State Officials React To Failure Of Amendment 4
West Virginia voters soundly defeated all four amendments on the ballot in the midterm elections Tuesday, including Amendment 4 - the Education Accountability Amendment.
The amendment would have required the State Board of Education to submit its rules and policies to the legislature to approve, amend, or reject.
The measure was defeated by a vote of more than 57 percent against and 43 percent in favor.
West Virginia Education Association President Dale Lee reacted to the voters' decision to reject the proposals, calling it a “big” win for everyone, particularly for students and educators.
“We're very happy that both amendments 2 and 4 were defeated,” Lee said. “Both would have had adverse effects on public education, the voters have made it clear that they want decisions made about education by educators and their local boards of education, not by the legislature in Charleston.”
Lee said voters saw through what he termed a potential “power grab” as evidenced by the “overwhelming number of votes” against the amendment.
Sen. Mark Maynard, a Republican from Wayne County and former Chairman of the Senate Rules Committee, said the state board of education is run by appointed officials, who are not accountable and have, quote, no real “skin in the game.”
Lee responded, saying the senate has to approve nominees; legislators have the power to reject any nominations the governor has put forward for any appointment.
“No more than 5 nominees can be from one political party which removes the politics from it,” Lee said. “They have to be from different areas of the state, so I don’t know how they are not accountable.”
Maynard said all agencies are subject to oversight, except for the Department of Education.
“When this comes across our desk we are held liable to the voters. Two heads are better than one, even if one is a sheep’s head, I think that’s an Appalachian phrase,” Maynard said.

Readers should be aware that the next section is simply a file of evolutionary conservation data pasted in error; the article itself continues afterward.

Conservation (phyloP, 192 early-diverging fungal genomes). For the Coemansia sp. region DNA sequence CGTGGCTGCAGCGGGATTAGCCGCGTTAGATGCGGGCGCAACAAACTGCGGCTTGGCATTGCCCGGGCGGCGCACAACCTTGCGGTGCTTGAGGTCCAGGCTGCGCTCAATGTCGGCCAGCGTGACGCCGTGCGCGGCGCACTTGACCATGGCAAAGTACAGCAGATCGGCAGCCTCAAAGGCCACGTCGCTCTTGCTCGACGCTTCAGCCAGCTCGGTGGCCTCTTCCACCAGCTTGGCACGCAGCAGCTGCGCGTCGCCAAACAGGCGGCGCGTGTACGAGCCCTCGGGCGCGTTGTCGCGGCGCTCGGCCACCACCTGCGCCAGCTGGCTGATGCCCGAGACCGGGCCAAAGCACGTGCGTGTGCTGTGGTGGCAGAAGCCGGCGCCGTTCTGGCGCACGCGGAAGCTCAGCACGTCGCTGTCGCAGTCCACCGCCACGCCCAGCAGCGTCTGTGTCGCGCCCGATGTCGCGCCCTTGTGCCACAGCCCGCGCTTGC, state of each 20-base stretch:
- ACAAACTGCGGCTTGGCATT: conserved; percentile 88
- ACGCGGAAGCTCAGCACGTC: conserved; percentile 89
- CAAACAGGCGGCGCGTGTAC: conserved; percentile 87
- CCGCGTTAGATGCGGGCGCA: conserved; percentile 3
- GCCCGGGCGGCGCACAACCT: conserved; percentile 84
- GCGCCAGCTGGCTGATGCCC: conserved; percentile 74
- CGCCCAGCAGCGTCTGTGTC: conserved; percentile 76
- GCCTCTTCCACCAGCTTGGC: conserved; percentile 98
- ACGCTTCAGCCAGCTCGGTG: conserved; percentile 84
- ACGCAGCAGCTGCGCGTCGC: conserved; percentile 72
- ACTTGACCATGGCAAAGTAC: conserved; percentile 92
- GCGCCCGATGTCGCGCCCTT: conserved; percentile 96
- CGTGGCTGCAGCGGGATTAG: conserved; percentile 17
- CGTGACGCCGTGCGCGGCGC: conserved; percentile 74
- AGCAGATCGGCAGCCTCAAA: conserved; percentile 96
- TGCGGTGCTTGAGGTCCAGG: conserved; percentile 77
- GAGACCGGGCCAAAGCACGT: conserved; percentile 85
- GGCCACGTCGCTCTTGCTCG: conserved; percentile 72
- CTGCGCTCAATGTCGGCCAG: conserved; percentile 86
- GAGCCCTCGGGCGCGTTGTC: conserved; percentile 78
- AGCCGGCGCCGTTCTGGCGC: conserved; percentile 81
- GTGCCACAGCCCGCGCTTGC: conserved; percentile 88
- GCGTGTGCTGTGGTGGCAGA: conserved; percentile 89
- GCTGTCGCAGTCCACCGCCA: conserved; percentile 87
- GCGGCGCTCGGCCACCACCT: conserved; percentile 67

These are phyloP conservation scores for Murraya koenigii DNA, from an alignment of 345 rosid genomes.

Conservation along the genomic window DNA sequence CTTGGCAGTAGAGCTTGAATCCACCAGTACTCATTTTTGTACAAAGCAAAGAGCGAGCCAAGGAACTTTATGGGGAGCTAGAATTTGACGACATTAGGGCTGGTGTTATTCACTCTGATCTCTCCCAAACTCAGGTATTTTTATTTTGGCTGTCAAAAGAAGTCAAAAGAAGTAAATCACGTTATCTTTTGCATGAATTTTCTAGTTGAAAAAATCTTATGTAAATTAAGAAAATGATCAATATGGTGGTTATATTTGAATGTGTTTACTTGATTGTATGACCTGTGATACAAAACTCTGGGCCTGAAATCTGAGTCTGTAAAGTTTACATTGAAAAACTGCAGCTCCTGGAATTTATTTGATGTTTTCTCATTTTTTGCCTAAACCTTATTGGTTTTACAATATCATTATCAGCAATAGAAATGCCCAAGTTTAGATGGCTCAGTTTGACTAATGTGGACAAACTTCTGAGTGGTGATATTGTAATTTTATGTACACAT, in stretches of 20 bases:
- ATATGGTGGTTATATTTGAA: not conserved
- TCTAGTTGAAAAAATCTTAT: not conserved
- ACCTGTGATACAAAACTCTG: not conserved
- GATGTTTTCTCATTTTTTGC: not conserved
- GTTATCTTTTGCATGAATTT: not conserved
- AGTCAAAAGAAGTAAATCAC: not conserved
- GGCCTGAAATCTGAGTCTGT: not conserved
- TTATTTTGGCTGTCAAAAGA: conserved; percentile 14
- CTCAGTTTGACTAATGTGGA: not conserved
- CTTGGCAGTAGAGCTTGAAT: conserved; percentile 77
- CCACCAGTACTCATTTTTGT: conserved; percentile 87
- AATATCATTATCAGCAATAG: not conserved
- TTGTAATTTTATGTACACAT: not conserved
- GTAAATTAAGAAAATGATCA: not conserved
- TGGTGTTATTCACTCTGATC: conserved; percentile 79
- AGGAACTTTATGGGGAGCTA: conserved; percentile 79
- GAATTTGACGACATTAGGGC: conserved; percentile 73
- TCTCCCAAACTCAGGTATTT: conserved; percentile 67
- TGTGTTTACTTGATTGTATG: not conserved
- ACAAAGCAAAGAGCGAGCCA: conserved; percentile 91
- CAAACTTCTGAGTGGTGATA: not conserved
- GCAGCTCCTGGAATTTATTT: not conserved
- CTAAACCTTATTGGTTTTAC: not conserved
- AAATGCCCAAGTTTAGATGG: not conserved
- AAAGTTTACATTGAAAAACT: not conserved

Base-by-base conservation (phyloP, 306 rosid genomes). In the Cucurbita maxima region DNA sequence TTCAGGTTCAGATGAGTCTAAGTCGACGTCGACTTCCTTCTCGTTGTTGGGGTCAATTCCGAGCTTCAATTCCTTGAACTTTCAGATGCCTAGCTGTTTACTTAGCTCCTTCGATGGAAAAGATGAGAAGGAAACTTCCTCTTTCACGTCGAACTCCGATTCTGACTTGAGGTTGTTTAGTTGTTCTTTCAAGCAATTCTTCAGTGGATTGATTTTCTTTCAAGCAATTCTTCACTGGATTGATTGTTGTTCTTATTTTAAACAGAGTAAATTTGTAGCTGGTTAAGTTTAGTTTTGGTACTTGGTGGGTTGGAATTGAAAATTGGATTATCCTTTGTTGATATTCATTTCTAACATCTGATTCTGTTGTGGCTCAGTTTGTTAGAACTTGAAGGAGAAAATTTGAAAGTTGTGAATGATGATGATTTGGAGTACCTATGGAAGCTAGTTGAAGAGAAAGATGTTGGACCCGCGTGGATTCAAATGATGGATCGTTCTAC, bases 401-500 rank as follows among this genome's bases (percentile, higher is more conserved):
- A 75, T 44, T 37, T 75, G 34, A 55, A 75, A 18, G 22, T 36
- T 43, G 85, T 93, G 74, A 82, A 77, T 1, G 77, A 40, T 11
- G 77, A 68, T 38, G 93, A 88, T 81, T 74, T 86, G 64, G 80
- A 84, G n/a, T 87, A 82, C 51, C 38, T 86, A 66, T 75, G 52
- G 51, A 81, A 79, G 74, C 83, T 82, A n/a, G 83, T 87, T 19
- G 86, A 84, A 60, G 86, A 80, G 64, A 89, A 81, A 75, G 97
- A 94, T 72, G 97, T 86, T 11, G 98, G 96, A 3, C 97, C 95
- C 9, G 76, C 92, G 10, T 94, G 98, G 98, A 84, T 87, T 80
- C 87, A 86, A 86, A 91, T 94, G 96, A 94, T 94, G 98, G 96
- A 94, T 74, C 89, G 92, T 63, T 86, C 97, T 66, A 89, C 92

Lee argued that legislators are not experts in every situation.
“If you want to improve education, ask the educators, give them the time and resources they need and you’ll see improvements.”
Maynard responded, saying legislators depend on agencies to deliver their expert testimonials.
“And we decide just like the biologists and the DNR; I mean, do you think we are all biologists up there at the legislature?” Maynard queried. “These are all educated experts in their field and they tell us why this needs to happen.”
He cited recent NAEP test scores as a reason the legislature should help oversee decisions made by the state board of education.
“If West Virginia education didn’t rank so low in testing scores in the nation that they wouldn't need help.”
Lee, a former basketball coach, sees things differently.
“If we pulled 14 percent of our 8th graders and 13 percent of our 4th graders and asked them to shoot a basketball, would that give us a true accounting of how good of basketball players we have in WV. No, it's a random sample.” Lee said.
Lee took the opportunity to press his point.
“On a better note, if we pull 14 senators and 13 house members and look at the number of bills they introduce each year and how many of them get passed, does that give us a clear indication of how good or how bad our legislators are? There are thousands of bills introduced each year and only a few hundred that get passed, so percentage-wise they’re not doing well either.”
Maynard voiced more frustration over the ballot’s language than its failure.
“The presentation to the voters in my opinion was terrible,” Maynard said. “I was disappointed that they rejected it, but after thinking about it it was probably the intelligent choice because they didn’t have enough information.”
He said if any other amendment ever goes on the ballot he plans to be part of the process.
“It’s so unfair because we as legislators had to vote on those amendments on the senate floor and the amendments we voted on were totally different from what I saw on Tuesday’s ballot. When I voted and I walked up to that ballot, I could not believe a two sentence layman’s term explanation of what the amendment did was the only thing on the ballot,” he said.
Sen. Patricia Puertas Rucker, R-Jefferson said she also noticed inconsistencies.
“It did look different than what we had proposed but that sometimes happens in the legislative process,” Rucker said. “Things get passed from the Senate to the House. “When it comes back to us to approve any changes we might not necessarily have noticed the language wasn’t exactly the same. We usually just trust our lawyers to basically say, “Oh don't worry, it’s the same intent.”
Rucker said she would like to see simpler and clearer language on the ballot, especially for changes to proposed constitutional amendments.
Looking to the future, with Tuesday's defeat of Amendments 2 and 4 West Virginia Education Association President Dale Lee said he hopes the population can unite and move forward.
“Everyone needs a seat at the table to give their opinion to offer input on the direction the state needs to go in.”